There is no doubt that Kissing Spine can also be caused by what we as humans do with our horses. A high-performance sports horse that takes a lot of impact down it’s back and spine (a 4* eventer, for example) will typically have more wear and tear on it’s body than a happy hacker. In Freddie’s case, he was in heavy work before his body had finished developing, which has (we are 99% certain) caused his damage.
Treatment of Kissing Spine in the modern world we live in can be varied. A lot of people go for injections & rehabilitation first, with surgery being the last option. Surgery can involve removing the sections that are causing problems, reshaping them so they no longer touch & cause pain. Physiotherapy is important in cases of kissing spine, as often the condition goes undetected for a while, which causes horses to over-compensate with other parts of their body to avoid the pain as much as possible. Fred for example was also diagnosed with Proximal Suspensory Desmitis, which more often than not is secondary and caused by something else. (In this case, over compensating with his hind end to avoid his back hurting, and so in time damaged his suspensory ligaments.)
Kissing Spine is a very common condition among horses and I’d be prepared to bet if you scanned a yard of 100 horses, you’d be surprised how many had some form of ‘hot spot’ show up. Depending on the severity of the condition will alter the course of treatment and recovery. Often, horses with kissing spine that are retired to grass will manage perfectly normally with no treatment. Using physiotherapy and treatment, horses often come back into full work and can be back out competing the same year. It is important to keep the horses whole body in mind when treating and rehabilitating something with kissing spine, as to support the back sufficiently the horses have to learn to engage their core and step under with their hind end properly. This takes time and patience on our part, especially when dealing with horses that have had the condition for a long time as you can’t tell them that they don’t need to move in a wonky way any more and that their back wont hurt again! They have to build their muscle up slowly while effectively re-learning how to move like a normal horse.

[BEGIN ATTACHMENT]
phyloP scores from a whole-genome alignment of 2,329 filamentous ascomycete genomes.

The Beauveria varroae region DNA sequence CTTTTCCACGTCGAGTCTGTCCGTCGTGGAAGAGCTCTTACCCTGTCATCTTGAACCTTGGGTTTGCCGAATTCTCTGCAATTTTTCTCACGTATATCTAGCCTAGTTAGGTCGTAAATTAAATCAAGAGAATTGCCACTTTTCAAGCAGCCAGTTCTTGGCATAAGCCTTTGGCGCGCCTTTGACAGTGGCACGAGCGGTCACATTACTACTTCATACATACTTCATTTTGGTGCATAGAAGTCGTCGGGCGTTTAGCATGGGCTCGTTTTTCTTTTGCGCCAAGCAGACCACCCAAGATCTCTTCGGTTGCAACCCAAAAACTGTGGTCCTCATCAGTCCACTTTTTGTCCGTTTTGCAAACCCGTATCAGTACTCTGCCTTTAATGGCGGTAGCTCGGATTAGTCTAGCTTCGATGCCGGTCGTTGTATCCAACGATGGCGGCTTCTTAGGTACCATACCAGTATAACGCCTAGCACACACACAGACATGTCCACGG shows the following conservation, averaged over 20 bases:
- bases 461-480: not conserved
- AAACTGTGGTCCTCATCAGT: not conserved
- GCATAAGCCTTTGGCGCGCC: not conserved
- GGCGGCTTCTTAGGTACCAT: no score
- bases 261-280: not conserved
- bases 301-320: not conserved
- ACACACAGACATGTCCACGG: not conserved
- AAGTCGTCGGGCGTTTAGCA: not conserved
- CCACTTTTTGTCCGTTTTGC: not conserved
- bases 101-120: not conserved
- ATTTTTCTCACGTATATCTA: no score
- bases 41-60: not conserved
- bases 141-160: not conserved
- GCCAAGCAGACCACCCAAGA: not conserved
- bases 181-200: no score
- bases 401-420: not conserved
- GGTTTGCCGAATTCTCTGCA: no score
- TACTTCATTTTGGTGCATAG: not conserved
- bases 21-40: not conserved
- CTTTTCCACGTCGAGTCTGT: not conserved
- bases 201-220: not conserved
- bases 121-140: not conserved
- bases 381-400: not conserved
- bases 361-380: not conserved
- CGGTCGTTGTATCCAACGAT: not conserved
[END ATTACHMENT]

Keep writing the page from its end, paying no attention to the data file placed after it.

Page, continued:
It’s very much doable, which is a bonus for all of us (humans and our equine friends) as now Kissing Spine no longer has to spell retirement or worse in most cases.